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Overcoming Gout by a Balanced Diet

By Edited Sep 23, 2016 1 1

Maybe most husbands are like mine: stubborn. The things he gets in his head, stay in his head. But that’s not always bad. Ten years ago he suffered his first attack from the gout. The big toe of his left foot, in fact his entire left foot, swelled from a severe and very painful inflammation. He couldn’t walk and had such a high fever that he had to stay in bed. He did not consult any physician. Stubborn, remember!
After two weeks he recovered with no lasting problems. He was looking at me quite triumphant. “I told you so, what comes suddenly, goes away suddenly”.
But two years later he was struck by another attack with the exact same proceedings. Later we learned gout attacks appear every two years to start with.

Despite my plea to visit a physician he stayed in bed and ran it out as he did the first time. After a complete recovery another two years went by and again he was immobilized. This time for three whole weeks. Even for him this was too much and he consulted our GP.

The GP explained to him that he was suffering from the gout (which we hadn’t guessed) and that the gout is an inflammation (which was obvious) caused by the crystallization of purine on his joints. Purine is a chemical compound common in our blood and related to, but not the same as, urine acid. Normally an overdose of purine leaves the body in a natural way with the urine. Purine enters the body through the food we eat and drink. If an overdose of purine does not leave the body the purine crystals will grow on the joints and inflame the soft tissue that surrounds them. If not treated gout attacks can develop into rheumatoid arthritis.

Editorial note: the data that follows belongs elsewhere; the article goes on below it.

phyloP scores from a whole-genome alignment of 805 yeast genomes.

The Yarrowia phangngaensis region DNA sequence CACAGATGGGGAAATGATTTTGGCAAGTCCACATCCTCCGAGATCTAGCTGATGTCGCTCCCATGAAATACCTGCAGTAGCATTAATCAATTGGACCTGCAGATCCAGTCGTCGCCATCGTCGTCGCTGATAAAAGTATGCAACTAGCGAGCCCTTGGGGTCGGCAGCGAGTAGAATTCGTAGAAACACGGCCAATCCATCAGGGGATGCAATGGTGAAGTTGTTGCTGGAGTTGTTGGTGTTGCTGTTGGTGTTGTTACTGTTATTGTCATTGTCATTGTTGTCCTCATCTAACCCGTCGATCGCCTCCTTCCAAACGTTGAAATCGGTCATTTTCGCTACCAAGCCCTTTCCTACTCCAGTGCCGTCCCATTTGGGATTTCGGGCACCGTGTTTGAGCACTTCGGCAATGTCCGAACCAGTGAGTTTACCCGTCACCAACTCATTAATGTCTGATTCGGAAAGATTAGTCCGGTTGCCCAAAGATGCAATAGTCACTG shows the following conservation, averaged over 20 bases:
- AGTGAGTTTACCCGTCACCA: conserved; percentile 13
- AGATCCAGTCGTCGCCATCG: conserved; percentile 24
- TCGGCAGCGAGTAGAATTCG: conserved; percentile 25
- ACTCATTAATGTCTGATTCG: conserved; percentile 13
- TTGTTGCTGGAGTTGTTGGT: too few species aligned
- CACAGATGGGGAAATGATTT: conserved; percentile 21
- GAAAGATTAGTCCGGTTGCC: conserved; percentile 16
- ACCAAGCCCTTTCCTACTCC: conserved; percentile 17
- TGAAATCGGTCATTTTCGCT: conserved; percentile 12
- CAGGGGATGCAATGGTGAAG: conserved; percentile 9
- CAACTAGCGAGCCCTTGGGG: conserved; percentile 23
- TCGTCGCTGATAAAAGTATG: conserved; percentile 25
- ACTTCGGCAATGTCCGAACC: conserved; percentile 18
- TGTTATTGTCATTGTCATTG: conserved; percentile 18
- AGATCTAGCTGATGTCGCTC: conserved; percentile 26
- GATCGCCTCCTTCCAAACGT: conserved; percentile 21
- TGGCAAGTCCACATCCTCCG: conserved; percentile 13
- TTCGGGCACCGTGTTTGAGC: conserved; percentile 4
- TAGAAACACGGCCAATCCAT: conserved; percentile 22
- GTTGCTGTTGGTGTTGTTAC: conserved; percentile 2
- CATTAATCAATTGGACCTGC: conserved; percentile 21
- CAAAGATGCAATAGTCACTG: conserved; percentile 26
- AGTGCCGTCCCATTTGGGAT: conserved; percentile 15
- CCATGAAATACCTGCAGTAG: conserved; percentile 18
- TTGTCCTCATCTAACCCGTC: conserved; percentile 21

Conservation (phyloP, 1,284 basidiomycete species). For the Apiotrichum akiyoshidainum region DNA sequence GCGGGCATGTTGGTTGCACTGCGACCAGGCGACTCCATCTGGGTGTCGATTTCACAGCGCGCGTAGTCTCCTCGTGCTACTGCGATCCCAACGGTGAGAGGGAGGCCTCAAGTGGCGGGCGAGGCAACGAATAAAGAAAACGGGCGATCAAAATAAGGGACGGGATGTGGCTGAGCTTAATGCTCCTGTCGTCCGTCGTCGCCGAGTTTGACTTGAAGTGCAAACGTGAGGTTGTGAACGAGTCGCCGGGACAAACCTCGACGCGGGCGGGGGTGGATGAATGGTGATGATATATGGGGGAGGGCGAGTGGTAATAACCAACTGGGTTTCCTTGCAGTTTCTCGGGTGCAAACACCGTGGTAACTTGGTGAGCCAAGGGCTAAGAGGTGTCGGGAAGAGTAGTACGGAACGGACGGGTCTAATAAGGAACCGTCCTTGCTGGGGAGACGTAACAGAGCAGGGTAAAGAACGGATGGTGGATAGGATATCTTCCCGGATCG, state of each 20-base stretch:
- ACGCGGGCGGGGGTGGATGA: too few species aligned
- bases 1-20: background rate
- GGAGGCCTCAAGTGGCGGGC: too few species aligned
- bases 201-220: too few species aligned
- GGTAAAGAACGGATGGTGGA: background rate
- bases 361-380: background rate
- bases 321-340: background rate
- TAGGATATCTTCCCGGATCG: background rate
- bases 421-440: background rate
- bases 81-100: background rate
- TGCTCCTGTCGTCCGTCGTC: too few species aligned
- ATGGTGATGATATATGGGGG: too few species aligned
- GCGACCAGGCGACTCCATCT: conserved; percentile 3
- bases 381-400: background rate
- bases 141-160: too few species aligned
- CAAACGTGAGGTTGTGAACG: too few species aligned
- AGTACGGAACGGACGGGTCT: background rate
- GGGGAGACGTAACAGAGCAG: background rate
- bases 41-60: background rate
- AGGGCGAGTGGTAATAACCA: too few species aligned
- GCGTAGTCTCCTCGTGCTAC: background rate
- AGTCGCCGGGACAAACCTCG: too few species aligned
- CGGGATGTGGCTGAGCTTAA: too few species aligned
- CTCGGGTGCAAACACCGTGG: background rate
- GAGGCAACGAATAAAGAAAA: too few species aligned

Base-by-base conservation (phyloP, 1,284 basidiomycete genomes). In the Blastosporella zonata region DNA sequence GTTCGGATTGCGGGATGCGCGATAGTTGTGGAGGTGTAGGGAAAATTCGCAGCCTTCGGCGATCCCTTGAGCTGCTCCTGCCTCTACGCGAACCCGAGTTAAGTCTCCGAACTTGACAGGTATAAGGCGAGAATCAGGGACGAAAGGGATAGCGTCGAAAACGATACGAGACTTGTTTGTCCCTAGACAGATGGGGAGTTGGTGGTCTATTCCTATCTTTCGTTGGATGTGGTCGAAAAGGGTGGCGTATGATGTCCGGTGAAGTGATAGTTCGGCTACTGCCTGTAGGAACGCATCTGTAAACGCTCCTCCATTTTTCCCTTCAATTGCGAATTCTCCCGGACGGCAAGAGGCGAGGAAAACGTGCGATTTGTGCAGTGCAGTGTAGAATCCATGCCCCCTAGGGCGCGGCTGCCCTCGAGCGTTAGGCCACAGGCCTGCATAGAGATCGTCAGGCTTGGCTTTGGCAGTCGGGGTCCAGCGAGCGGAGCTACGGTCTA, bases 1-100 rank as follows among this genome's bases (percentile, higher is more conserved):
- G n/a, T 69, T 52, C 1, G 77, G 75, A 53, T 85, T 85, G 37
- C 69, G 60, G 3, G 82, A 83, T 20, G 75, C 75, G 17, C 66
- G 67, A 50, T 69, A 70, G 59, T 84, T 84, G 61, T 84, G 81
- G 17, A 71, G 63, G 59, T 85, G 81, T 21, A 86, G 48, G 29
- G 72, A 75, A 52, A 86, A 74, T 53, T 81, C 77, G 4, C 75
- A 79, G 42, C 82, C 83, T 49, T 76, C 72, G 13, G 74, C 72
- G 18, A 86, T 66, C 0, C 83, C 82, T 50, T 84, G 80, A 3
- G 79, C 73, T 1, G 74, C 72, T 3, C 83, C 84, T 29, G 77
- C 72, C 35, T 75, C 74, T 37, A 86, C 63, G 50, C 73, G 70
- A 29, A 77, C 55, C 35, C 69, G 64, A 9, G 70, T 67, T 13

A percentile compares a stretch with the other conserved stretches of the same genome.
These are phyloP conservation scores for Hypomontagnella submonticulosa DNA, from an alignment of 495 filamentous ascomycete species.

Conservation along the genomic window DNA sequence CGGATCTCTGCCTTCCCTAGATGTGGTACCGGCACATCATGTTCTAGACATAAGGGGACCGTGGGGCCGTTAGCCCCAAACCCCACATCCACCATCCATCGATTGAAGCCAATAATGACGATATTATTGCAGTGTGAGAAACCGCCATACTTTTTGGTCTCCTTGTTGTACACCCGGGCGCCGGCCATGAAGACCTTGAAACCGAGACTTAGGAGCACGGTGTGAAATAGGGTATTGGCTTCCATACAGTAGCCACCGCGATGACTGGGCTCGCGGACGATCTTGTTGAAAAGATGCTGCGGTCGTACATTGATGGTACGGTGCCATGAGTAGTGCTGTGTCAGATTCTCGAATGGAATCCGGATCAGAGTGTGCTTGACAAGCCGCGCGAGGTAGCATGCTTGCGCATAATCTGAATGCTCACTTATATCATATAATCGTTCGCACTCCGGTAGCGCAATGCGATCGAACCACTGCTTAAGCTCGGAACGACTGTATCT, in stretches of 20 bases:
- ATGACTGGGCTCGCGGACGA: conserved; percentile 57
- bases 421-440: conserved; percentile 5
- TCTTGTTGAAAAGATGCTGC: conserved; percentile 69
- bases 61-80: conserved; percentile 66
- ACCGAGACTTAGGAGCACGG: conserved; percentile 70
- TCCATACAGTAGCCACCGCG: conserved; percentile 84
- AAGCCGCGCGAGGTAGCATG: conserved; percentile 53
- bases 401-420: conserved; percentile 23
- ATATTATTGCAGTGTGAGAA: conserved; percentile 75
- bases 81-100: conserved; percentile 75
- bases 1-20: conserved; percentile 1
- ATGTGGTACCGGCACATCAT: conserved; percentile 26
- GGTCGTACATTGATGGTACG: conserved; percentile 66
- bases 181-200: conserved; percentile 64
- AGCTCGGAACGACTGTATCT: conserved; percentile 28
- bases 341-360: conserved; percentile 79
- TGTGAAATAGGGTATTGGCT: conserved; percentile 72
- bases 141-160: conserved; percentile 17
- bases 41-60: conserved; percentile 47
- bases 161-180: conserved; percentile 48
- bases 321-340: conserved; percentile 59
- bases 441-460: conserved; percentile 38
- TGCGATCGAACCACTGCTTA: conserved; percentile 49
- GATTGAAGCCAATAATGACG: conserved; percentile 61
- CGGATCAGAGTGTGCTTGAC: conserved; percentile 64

Before and after the diet
Credit: Photography: H.Mommers

The GP told my husband he had to loose weight (no news there) and that his lifestyle was too exuberant, because obviously he drank too much red wine (this remark made no impression on us since he only drank white wine at that time and rarely more than a few glasses a week) and he ate too much red meat (and that remark for sure didn’t resonate because ever since the first birthday of our son, now thirty four years ago, we do not eat red meat at all).
Our GP finished by stating that to suppress the gout my husband could take medication for the rest of his life.

Except for the loss of weight this was no sound advice and my husband googled on the internet. He discovered that a strict diet of purine free food could perhaps help him to reduce the level of purine in his blood. And here his stubborn attitude came in handy. He chose the most severe purine free diet possible, stopped drinking both soft drinks and alcohol. And although he never ate much fish or poultry to begin with he became vegetarian completely. In two months he lost over twenty kilo, which showed on him, never felt himself any better and has now been free of any attack from the gout for over three years.

I must say sometimes I worry a bit, because he didn’t consult a dietitian. And stubborn as he is, I can’t convince him he should. But nevertheless, can you believe how happy we are with this result?

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Jan 7, 2013 10:13am
stubborn yes, but he also does his own research and sticks with his plan, thumbs up for him!
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